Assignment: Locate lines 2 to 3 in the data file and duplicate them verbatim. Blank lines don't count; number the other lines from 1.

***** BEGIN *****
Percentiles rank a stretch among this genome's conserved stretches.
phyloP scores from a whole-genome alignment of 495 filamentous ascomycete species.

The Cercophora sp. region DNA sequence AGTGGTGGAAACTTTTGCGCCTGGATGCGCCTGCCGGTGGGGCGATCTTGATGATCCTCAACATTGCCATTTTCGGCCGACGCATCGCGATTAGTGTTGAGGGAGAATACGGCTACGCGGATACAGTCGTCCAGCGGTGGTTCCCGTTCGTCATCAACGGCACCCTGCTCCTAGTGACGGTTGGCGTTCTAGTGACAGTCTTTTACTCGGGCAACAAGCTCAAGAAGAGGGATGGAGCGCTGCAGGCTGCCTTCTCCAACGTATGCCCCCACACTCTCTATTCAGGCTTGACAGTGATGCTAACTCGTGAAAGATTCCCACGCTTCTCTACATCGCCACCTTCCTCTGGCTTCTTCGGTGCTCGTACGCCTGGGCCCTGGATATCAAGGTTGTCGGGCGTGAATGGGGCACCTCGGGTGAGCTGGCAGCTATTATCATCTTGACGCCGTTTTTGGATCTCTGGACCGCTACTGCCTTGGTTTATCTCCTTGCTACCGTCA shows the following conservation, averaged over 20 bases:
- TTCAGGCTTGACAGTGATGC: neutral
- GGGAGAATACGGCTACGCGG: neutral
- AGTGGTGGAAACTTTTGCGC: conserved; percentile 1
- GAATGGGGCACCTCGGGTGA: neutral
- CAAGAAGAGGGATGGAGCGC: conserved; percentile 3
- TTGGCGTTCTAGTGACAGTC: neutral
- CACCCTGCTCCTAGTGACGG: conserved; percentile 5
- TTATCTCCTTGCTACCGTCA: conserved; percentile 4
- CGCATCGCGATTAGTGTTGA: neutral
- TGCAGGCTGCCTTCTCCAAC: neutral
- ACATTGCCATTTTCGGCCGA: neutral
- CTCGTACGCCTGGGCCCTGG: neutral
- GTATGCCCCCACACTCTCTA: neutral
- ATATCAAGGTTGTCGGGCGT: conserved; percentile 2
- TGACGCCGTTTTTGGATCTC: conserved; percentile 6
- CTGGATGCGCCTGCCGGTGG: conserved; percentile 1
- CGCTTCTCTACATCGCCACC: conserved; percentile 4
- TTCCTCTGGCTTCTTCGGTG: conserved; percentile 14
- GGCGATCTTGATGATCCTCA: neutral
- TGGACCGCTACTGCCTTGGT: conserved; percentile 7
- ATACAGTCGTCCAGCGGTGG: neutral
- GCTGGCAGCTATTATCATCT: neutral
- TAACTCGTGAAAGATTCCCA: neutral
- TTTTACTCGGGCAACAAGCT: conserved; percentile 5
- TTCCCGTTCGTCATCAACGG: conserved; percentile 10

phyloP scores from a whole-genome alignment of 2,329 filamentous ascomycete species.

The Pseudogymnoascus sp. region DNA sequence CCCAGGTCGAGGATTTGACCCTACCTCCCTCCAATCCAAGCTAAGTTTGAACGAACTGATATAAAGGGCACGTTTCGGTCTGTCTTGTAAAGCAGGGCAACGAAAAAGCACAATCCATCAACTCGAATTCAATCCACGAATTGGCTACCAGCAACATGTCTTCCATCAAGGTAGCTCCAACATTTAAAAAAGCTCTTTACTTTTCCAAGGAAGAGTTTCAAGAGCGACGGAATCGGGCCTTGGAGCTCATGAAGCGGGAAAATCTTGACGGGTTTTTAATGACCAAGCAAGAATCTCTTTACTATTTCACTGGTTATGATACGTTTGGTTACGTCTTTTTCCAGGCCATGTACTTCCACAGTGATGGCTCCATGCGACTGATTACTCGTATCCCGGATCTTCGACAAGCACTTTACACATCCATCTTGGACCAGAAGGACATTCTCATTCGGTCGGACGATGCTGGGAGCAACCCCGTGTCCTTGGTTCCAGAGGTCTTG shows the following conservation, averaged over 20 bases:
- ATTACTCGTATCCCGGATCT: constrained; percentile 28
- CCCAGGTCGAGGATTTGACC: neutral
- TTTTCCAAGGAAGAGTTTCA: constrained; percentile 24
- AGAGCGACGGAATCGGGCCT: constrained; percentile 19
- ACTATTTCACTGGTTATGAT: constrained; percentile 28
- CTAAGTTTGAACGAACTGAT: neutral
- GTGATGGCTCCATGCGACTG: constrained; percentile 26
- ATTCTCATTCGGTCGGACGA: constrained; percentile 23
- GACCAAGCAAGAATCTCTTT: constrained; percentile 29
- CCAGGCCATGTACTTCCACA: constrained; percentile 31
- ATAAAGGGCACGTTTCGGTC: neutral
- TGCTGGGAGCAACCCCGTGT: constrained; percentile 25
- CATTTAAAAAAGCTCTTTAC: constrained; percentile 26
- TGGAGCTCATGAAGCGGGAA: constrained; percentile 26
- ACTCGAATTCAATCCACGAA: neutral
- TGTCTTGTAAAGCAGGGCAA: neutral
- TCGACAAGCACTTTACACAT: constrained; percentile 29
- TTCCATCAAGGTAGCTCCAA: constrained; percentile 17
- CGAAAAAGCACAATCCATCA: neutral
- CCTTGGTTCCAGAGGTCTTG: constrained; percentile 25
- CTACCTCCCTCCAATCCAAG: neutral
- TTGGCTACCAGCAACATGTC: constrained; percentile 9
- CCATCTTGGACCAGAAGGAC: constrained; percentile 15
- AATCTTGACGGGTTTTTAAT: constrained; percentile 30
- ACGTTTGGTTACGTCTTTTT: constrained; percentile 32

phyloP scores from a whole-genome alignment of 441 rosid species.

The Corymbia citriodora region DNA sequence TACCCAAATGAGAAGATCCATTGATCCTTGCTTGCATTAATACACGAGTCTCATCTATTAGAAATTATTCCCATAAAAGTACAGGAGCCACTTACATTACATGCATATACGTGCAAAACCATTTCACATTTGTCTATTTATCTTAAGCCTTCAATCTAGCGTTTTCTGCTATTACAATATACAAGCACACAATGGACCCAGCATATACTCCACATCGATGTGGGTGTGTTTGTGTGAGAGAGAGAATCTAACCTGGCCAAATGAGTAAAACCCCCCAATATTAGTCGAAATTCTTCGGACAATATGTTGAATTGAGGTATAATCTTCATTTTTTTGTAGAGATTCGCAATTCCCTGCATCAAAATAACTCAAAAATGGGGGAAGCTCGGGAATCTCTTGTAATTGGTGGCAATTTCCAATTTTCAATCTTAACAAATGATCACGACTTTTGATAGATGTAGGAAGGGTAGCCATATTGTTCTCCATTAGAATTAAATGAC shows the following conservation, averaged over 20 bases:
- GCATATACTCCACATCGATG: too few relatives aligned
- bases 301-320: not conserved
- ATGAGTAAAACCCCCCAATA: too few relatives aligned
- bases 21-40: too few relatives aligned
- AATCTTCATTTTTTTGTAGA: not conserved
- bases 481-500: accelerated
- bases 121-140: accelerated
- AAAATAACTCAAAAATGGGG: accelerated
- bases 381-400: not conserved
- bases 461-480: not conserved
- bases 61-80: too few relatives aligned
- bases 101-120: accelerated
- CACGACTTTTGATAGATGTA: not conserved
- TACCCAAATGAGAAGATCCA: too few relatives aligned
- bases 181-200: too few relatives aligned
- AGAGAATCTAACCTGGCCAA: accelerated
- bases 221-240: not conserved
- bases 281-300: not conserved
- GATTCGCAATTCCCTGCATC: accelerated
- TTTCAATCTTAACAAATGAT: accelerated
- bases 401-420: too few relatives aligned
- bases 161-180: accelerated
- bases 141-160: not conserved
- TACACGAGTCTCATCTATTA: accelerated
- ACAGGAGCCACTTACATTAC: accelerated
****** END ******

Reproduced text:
phyloP scores from a whole-genome alignment of 495 filamentous ascomycete species.

The Cercophora sp. region DNA sequence AGTGGTGGAAACTTTTGCGCCTGGATGCGCCTGCCGGTGGGGCGATCTTGATGATCCTCAACATTGCCATTTTCGGCCGACGCATCGCGATTAGTGTTGAGGGAGAATACGGCTACGCGGATACAGTCGTCCAGCGGTGGTTCCCGTTCGTCATCAACGGCACCCTGCTCCTAGTGACGGTTGGCGTTCTAGTGACAGTCTTTTACTCGGGCAACAAGCTCAAGAAGAGGGATGGAGCGCTGCAGGCTGCCTTCTCCAACGTATGCCCCCACACTCTCTATTCAGGCTTGACAGTGATGCTAACTCGTGAAAGATTCCCACGCTTCTCTACATCGCCACCTTCCTCTGGCTTCTTCGGTGCTCGTACGCCTGGGCCCTGGATATCAAGGTTGTCGGGCGTGAATGGGGCACCTCGGGTGAGCTGGCAGCTATTATCATCTTGACGCCGTTTTTGGATCTCTGGACCGCTACTGCCTTGGTTTATCTCCTTGCTACCGTCA shows the following conservation, averaged over 20 bases: